The study included a broad spectrum of stress-related conditions, with both primary and secondary diagnoses considered. Biomarkers of interest include glucose, cholesterol types, triglycerides, apolipoproteins, and their ratios, analyzed by consistent laboratory methods. Covariates like sex, age, fasting status, socioeconomic status, and birth country were also recorded, offering a detailed background for each participant.

Statistical analysis involved Cox proportional hazards regression models to explore the relationship between initial biomarker levels and the risk of psychiatric disorders, adjusting for relevant covariates and employing both categorical and continuous variable analyses. Sensitivity analyses further refined these findings by focusing on employed individuals, outpatient referrals and excluding those with missing socioeconomic data. A case-control study embedded within the larger cohort provided a longitudinal perspective, examining biomarker trends up to 30 years before diagnosis, with controls matched to cases by sex, age, and enrollment year. 

Study results 

In the substantial cohort of 211,200 participants, consisting of 58% males and 42% females, with the vast majority born in Sweden (89.4%), the study observed notable trends over a mean (SD) follow-up period of 21 years. The participants had an average age of 42.1 years at their first blood sampling, with diagnoses of depression, anxiety, or stress-related disorders emerging at a mean age of 60.5 years. The incidence rates for these disorders varied, with depression, anxiety, and stress-related disorders recorded at rates of 21.5, 16.6, and 10.5 per 10,000 person-years, respectively. Notably, a segment of the cohort was diagnosed with multiple disorders, yet only 0.4% received diagnoses across all three categories.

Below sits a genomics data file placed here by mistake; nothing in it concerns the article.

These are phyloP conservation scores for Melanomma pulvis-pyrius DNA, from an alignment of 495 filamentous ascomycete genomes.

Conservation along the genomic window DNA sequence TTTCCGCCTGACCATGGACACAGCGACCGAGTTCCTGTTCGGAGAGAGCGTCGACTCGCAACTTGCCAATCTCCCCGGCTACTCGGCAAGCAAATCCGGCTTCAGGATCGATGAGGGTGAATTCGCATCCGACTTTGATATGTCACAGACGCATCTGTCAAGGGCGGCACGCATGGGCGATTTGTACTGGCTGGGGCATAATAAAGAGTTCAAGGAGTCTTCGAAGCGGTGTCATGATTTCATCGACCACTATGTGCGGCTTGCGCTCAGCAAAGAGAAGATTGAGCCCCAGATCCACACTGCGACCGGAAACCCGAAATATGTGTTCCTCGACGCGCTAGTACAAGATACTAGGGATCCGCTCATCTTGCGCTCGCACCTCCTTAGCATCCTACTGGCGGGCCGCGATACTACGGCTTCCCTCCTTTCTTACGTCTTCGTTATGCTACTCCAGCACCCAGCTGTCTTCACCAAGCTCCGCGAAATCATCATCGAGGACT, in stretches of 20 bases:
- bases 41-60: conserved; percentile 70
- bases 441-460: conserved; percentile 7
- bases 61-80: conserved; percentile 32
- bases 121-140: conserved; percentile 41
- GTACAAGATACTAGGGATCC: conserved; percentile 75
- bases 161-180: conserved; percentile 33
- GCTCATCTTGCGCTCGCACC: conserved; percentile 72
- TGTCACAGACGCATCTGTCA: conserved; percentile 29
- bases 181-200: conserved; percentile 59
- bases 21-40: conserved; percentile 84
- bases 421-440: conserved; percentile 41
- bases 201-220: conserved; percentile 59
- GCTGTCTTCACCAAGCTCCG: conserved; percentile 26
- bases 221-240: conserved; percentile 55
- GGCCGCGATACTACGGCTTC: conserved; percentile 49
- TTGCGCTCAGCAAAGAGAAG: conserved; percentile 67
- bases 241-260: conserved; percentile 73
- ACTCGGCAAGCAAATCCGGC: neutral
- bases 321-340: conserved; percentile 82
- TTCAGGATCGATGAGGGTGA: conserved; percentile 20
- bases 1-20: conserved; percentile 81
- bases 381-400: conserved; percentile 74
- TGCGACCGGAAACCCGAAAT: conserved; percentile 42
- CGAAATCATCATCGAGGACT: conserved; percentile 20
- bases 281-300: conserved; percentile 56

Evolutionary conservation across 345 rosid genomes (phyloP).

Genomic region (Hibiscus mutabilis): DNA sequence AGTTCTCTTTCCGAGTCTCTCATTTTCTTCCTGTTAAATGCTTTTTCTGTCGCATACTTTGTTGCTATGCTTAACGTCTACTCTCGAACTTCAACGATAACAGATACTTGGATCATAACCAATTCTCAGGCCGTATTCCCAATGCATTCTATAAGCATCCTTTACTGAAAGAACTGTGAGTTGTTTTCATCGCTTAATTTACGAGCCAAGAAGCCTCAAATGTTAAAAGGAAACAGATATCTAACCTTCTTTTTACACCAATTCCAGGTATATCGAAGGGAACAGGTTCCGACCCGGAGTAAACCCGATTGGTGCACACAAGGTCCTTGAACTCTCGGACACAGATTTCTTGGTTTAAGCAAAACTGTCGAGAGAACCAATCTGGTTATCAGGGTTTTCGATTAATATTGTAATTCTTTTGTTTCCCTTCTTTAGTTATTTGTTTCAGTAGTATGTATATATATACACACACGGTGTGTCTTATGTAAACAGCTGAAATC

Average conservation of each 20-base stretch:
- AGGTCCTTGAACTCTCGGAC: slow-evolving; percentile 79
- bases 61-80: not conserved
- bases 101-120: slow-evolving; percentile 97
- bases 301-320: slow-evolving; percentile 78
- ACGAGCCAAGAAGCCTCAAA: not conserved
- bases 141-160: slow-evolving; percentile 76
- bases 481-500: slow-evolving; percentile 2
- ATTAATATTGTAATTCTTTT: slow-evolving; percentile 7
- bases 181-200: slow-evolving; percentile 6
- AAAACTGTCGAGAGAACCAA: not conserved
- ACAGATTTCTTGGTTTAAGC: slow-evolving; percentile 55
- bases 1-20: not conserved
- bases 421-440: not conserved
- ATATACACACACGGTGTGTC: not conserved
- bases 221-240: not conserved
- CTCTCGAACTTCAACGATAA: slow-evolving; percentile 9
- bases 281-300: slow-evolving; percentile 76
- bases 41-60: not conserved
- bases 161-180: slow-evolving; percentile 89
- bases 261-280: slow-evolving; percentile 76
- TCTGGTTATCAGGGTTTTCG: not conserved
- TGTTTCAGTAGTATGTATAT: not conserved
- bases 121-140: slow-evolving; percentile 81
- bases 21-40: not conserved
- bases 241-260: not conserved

The analysis revealed a correlation between metabolic biomarker levels and psychiatric health risks. Elevated glucose and triglyceride (TG) levels significantly increased the risk of psychiatric disorders, whereas higher levels of high-density lipoprotein cholesterol (HDL-C) offered a protective effect. The delineation of risk did not change markedly between low and normal glucose levels, suggesting a particular risk threshold. This pattern persisted across gender lines and when evaluating each psychiatric condition individually, reinforcing the robustness of these findings.